EUPROTEIN has developed and validated PD-1 and PD-L1 protein that could be potentially used in the discovery and development of new cancer immunotherapies.
Programmed death-ligand 1 (PD-L1), also known as CD274, is a ligand of PD-1. The ligation of PD-L1 to PD-1 leads to T-cell inhibition. PD-L1 is expressed in a multitude of tissues including muscles and nerves. Of relevance for cancer immunotherapy, PD-L1 can be expressed on the surface of tumor cells, tumor-associated macrophages (TAMs), and T lymphocytes and can subsequently inhibit PD-1-positive T cells. The expression of PD-L1 can be induced by cytokines such as IFNs, or alternatively PD-L1 can be expressed autonomously through aberrations in the EGFR signaling pathway.
PD1 limits the activation and function of potentially pathogenic self-reactive CD4+ and CD8+ T cells, and PD-L1 can shield target organs from autoimmune attack.
PD-L1 and PD-L2, another ligand of PD-1, are commonly expressed on the surface of dendritic cells or macrophages. PD-1 and PD-L1/PD-L2 belong to the family of immune checkpoint proteins that act as co-inhibitory factors that can halt or limit the development of the T cell response. The PD-1/PD-L1 interaction ensures that the immune system is activated only at the appropriate time in order to minimize the possibility of chronic autoimmune inflammation.
Under normal conditions, the immune system performs a series of steps which lead to an anticancer immune response and cancer cell death, known as the cancer immunity cycle:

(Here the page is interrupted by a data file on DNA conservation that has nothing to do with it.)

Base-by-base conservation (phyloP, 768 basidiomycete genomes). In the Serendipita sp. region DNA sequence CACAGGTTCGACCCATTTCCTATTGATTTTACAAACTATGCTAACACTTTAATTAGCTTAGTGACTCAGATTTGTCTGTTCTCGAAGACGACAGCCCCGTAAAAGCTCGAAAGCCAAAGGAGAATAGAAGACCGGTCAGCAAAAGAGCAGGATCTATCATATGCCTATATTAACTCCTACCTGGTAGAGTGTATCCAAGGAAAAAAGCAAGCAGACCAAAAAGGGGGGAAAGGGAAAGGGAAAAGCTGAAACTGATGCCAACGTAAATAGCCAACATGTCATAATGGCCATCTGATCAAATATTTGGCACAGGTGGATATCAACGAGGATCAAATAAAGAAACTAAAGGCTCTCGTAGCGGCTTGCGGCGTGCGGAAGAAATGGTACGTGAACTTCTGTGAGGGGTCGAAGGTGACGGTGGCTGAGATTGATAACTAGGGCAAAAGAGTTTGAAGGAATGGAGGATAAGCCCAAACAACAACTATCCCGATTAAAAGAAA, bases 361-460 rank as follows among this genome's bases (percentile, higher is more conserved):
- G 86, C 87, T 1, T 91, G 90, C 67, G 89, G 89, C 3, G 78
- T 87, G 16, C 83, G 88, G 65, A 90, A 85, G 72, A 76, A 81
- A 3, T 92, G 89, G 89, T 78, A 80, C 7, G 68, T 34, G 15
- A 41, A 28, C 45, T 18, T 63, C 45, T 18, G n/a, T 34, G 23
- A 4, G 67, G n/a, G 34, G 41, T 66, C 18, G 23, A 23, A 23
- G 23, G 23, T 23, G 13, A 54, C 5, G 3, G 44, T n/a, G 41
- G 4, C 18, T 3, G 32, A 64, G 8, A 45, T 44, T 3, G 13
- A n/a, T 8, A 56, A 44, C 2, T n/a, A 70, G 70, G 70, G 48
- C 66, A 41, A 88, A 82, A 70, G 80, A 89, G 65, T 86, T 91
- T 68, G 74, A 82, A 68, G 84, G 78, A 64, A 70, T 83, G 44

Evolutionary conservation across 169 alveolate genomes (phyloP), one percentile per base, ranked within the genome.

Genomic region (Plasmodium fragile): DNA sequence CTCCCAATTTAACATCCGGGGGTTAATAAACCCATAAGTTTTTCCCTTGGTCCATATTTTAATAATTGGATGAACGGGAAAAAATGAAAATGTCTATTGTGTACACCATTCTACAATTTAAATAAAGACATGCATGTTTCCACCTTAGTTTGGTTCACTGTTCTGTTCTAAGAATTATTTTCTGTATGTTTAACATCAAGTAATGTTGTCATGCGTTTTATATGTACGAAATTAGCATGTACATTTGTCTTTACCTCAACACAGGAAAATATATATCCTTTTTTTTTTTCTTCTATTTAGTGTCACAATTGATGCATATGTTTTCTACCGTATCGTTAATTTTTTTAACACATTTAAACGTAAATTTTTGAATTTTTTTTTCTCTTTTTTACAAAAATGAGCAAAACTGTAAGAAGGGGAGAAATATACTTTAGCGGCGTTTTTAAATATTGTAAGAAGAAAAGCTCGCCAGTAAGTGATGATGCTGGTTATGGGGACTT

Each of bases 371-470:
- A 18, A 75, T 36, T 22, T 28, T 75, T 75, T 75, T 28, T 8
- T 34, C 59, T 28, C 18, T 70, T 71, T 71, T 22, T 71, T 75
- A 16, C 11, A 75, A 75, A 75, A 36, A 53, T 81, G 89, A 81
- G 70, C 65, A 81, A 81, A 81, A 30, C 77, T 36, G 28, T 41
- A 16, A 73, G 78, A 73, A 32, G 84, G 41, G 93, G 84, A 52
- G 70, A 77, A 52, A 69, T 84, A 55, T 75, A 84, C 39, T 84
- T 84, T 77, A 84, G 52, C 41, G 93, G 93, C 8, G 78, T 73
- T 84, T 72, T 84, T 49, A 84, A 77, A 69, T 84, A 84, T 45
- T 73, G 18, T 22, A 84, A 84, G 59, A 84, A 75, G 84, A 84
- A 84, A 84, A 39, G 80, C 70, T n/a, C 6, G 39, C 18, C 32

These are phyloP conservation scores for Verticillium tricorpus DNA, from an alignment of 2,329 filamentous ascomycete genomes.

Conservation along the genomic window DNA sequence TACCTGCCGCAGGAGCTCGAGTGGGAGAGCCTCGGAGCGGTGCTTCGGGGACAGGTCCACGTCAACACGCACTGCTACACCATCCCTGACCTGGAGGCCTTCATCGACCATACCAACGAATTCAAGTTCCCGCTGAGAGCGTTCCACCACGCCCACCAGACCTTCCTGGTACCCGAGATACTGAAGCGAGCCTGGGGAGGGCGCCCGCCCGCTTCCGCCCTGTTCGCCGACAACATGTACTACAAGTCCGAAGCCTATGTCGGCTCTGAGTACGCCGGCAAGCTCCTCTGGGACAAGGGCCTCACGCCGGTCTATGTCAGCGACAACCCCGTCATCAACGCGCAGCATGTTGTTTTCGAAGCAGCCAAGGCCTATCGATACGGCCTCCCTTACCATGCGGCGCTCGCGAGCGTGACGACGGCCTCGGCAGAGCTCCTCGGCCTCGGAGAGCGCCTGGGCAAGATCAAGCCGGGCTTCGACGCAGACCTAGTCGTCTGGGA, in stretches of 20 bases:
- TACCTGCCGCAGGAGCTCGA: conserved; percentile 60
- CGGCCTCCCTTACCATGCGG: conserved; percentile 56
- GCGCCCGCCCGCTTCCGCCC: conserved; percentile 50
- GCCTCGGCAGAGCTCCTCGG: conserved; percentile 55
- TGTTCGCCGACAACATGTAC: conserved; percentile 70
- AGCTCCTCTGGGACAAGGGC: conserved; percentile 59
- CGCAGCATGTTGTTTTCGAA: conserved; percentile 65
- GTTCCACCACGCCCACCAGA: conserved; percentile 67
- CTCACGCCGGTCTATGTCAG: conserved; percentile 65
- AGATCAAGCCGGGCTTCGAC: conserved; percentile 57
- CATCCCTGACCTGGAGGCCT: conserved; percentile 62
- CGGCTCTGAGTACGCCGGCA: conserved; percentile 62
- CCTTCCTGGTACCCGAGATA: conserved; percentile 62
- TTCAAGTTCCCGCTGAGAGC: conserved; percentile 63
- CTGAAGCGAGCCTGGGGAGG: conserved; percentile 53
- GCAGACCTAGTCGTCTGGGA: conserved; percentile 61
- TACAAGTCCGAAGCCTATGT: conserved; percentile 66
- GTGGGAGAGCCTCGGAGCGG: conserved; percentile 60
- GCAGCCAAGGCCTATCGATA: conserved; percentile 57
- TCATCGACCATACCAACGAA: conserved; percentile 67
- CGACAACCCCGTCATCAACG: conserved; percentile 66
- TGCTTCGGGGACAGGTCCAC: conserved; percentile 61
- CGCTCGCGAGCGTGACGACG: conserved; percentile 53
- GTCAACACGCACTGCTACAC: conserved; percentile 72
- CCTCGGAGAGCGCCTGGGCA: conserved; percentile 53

The PD-1/PD-L1 pathway represents an adaptive immune resistance mechanism that is exerted by tumor cells in response to endogenous immune anti-tumor activity. PD-L1 is commonly over expressed on tumor cells or on non-transformed cells in the tumor microenvironment. PD-L1 expressed on the tumor cells binds to PD-1 receptors on the activated T cells, which leads to the inhibition of the cytotoxic T cells. These deactivated T cells remain inhibited in the tumor microenvironment.
Monoclonal antibody therapies against PD-1 and PD-L1 are being routinely used including Nivolumab, an anti-PD-1 drug developed by Bristol-Myers Squibb, which is approved for previously treated metastatic melanoma and squamous non-small cell lung cancer; and Pembrolizumab, developed by Merck and approved for previously treated metastatic melanoma. There are several other immunotherapies associated with PD-1/PD-K1 under development.
The efficiency of the immune checkpoint blockade with monoclonal antibodies in cancer treatment is remarkable, but not all patients respond to a single therapy. To enhance and broaden the anti-tumor activity of immune checkpoint inhibition the next step is combining agents with synergistic mechanisms of action. An example of this is the success of the combination of PD-1/PD-L1 inhibition blockage with complementary checkpoint inhibitor CTLA-4 in melanoma and non-small cell lung cancer.
EUPROTEIN has developed and validated PD-1 and PD-L1 protein that could be potentially used in the discovery and development of new cancer immunotherapies. These high-quality proteins might also be applied in future development of diagnostic and progressive assays involved the PD-1/PD-L1 pathway.
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